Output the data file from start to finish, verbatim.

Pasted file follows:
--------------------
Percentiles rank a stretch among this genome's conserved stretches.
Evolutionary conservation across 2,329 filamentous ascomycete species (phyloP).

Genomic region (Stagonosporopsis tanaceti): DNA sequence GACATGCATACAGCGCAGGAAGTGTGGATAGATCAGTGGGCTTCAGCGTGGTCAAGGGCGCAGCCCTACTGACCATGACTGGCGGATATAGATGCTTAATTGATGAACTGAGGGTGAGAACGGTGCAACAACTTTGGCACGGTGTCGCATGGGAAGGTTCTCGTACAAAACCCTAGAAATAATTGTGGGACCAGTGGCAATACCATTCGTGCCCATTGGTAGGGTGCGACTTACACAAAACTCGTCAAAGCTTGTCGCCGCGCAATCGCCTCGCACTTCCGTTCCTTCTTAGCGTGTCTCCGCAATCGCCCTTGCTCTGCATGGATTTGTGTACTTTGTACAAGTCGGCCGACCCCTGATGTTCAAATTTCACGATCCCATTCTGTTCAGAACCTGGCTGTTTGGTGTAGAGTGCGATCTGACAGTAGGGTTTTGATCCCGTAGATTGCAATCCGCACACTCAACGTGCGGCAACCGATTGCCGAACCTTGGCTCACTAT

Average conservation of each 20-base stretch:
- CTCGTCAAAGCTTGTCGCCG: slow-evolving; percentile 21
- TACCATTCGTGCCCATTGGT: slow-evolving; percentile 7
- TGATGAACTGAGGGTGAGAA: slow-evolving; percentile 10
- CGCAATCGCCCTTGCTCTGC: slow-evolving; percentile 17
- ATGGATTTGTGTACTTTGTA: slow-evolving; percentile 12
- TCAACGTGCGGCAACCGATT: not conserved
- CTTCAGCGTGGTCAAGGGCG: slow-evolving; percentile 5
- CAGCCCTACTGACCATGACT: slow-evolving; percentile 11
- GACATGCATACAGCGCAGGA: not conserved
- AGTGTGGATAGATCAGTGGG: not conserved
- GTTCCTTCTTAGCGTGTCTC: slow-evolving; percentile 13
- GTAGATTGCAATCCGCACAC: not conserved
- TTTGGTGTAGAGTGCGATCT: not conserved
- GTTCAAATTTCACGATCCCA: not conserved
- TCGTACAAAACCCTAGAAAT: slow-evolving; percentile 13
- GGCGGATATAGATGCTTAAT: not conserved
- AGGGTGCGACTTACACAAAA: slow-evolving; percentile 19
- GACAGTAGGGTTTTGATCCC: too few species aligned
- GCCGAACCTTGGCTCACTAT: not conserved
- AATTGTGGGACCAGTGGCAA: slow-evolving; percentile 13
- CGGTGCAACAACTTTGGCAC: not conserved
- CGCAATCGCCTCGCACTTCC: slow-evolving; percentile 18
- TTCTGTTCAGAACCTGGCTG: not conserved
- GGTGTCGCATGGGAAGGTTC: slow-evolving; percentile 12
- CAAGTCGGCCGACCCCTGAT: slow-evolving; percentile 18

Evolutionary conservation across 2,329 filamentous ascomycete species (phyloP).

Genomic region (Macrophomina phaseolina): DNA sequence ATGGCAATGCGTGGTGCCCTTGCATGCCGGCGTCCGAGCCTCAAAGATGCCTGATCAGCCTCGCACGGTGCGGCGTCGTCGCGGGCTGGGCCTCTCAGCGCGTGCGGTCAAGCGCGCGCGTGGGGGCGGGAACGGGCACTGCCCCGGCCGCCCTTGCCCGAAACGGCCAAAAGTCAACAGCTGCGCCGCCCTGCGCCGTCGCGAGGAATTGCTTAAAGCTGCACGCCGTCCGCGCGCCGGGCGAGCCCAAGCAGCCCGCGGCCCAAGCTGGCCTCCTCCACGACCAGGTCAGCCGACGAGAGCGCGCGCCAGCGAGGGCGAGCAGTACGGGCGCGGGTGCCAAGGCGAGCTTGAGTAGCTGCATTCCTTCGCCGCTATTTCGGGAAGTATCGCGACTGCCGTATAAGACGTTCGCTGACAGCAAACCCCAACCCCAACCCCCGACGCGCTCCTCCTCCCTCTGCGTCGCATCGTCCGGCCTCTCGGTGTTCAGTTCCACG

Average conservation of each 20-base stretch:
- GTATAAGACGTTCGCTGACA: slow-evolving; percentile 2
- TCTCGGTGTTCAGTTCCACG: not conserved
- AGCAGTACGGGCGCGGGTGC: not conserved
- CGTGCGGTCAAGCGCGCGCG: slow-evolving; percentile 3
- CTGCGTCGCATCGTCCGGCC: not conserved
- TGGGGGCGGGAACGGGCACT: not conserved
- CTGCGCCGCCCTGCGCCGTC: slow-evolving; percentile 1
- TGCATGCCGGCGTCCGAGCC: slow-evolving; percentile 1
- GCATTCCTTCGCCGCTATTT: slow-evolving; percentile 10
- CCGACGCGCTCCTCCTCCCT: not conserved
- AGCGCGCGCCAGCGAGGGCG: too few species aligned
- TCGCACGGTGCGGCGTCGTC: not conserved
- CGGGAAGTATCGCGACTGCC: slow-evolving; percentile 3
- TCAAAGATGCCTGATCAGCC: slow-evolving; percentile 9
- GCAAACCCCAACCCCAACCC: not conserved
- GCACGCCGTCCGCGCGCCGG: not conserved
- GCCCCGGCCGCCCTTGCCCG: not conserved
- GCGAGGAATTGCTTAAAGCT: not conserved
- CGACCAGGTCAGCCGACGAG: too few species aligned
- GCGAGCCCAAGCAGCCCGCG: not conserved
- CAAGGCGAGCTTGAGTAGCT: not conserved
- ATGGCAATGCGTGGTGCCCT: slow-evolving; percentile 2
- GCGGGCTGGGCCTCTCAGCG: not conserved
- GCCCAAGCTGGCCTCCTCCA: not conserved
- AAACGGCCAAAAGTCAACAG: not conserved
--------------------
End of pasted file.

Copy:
Percentiles rank a stretch among this genome's conserved stretches.
Evolutionary conservation across 2,329 filamentous ascomycete species (phyloP).

Genomic region (Stagonosporopsis tanaceti): DNA sequence GACATGCATACAGCGCAGGAAGTGTGGATAGATCAGTGGGCTTCAGCGTGGTCAAGGGCGCAGCCCTACTGACCATGACTGGCGGATATAGATGCTTAATTGATGAACTGAGGGTGAGAACGGTGCAACAACTTTGGCACGGTGTCGCATGGGAAGGTTCTCGTACAAAACCCTAGAAATAATTGTGGGACCAGTGGCAATACCATTCGTGCCCATTGGTAGGGTGCGACTTACACAAAACTCGTCAAAGCTTGTCGCCGCGCAATCGCCTCGCACTTCCGTTCCTTCTTAGCGTGTCTCCGCAATCGCCCTTGCTCTGCATGGATTTGTGTACTTTGTACAAGTCGGCCGACCCCTGATGTTCAAATTTCACGATCCCATTCTGTTCAGAACCTGGCTGTTTGGTGTAGAGTGCGATCTGACAGTAGGGTTTTGATCCCGTAGATTGCAATCCGCACACTCAACGTGCGGCAACCGATTGCCGAACCTTGGCTCACTAT

Average conservation of each 20-base stretch:
- CTCGTCAAAGCTTGTCGCCG: slow-evolving; percentile 21
- TACCATTCGTGCCCATTGGT: slow-evolving; percentile 7
- TGATGAACTGAGGGTGAGAA: slow-evolving; percentile 10
- CGCAATCGCCCTTGCTCTGC: slow-evolving; percentile 17
- ATGGATTTGTGTACTTTGTA: slow-evolving; percentile 12
- TCAACGTGCGGCAACCGATT: not conserved
- CTTCAGCGTGGTCAAGGGCG: slow-evolving; percentile 5
- CAGCCCTACTGACCATGACT: slow-evolving; percentile 11
- GACATGCATACAGCGCAGGA: not conserved
- AGTGTGGATAGATCAGTGGG: not conserved
- GTTCCTTCTTAGCGTGTCTC: slow-evolving; percentile 13
- GTAGATTGCAATCCGCACAC: not conserved
- TTTGGTGTAGAGTGCGATCT: not conserved
- GTTCAAATTTCACGATCCCA: not conserved
- TCGTACAAAACCCTAGAAAT: slow-evolving; percentile 13
- GGCGGATATAGATGCTTAAT: not conserved
- AGGGTGCGACTTACACAAAA: slow-evolving; percentile 19
- GACAGTAGGGTTTTGATCCC: too few species aligned
- GCCGAACCTTGGCTCACTAT: not conserved
- AATTGTGGGACCAGTGGCAA: slow-evolving; percentile 13
- CGGTGCAACAACTTTGGCAC: not conserved
- CGCAATCGCCTCGCACTTCC: slow-evolving; percentile 18
- TTCTGTTCAGAACCTGGCTG: not conserved
- GGTGTCGCATGGGAAGGTTC: slow-evolving; percentile 12
- CAAGTCGGCCGACCCCTGAT: slow-evolving; percentile 18

Evolutionary conservation across 2,329 filamentous ascomycete species (phyloP).

Genomic region (Macrophomina phaseolina): DNA sequence ATGGCAATGCGTGGTGCCCTTGCATGCCGGCGTCCGAGCCTCAAAGATGCCTGATCAGCCTCGCACGGTGCGGCGTCGTCGCGGGCTGGGCCTCTCAGCGCGTGCGGTCAAGCGCGCGCGTGGGGGCGGGAACGGGCACTGCCCCGGCCGCCCTTGCCCGAAACGGCCAAAAGTCAACAGCTGCGCCGCCCTGCGCCGTCGCGAGGAATTGCTTAAAGCTGCACGCCGTCCGCGCGCCGGGCGAGCCCAAGCAGCCCGCGGCCCAAGCTGGCCTCCTCCACGACCAGGTCAGCCGACGAGAGCGCGCGCCAGCGAGGGCGAGCAGTACGGGCGCGGGTGCCAAGGCGAGCTTGAGTAGCTGCATTCCTTCGCCGCTATTTCGGGAAGTATCGCGACTGCCGTATAAGACGTTCGCTGACAGCAAACCCCAACCCCAACCCCCGACGCGCTCCTCCTCCCTCTGCGTCGCATCGTCCGGCCTCTCGGTGTTCAGTTCCACG

Average conservation of each 20-base stretch:
- GTATAAGACGTTCGCTGACA: slow-evolving; percentile 2
- TCTCGGTGTTCAGTTCCACG: not conserved
- AGCAGTACGGGCGCGGGTGC: not conserved
- CGTGCGGTCAAGCGCGCGCG: slow-evolving; percentile 3
- CTGCGTCGCATCGTCCGGCC: not conserved
- TGGGGGCGGGAACGGGCACT: not conserved
- CTGCGCCGCCCTGCGCCGTC: slow-evolving; percentile 1
- TGCATGCCGGCGTCCGAGCC: slow-evolving; percentile 1
- GCATTCCTTCGCCGCTATTT: slow-evolving; percentile 10
- CCGACGCGCTCCTCCTCCCT: not conserved
- AGCGCGCGCCAGCGAGGGCG: too few species aligned
- TCGCACGGTGCGGCGTCGTC: not conserved
- CGGGAAGTATCGCGACTGCC: slow-evolving; percentile 3
- TCAAAGATGCCTGATCAGCC: slow-evolving; percentile 9
- GCAAACCCCAACCCCAACCC: not conserved
- GCACGCCGTCCGCGCGCCGG: not conserved
- GCCCCGGCCGCCCTTGCCCG: not conserved
- GCGAGGAATTGCTTAAAGCT: not conserved
- CGACCAGGTCAGCCGACGAG: too few species aligned
- GCGAGCCCAAGCAGCCCGCG: not conserved
- CAAGGCGAGCTTGAGTAGCT: not conserved
- ATGGCAATGCGTGGTGCCCT: slow-evolving; percentile 2
- GCGGGCTGGGCCTCTCAGCG: not conserved
- GCCCAAGCTGGCCTCCTCCA: not conserved
- AAACGGCCAAAAGTCAACAG: not conserved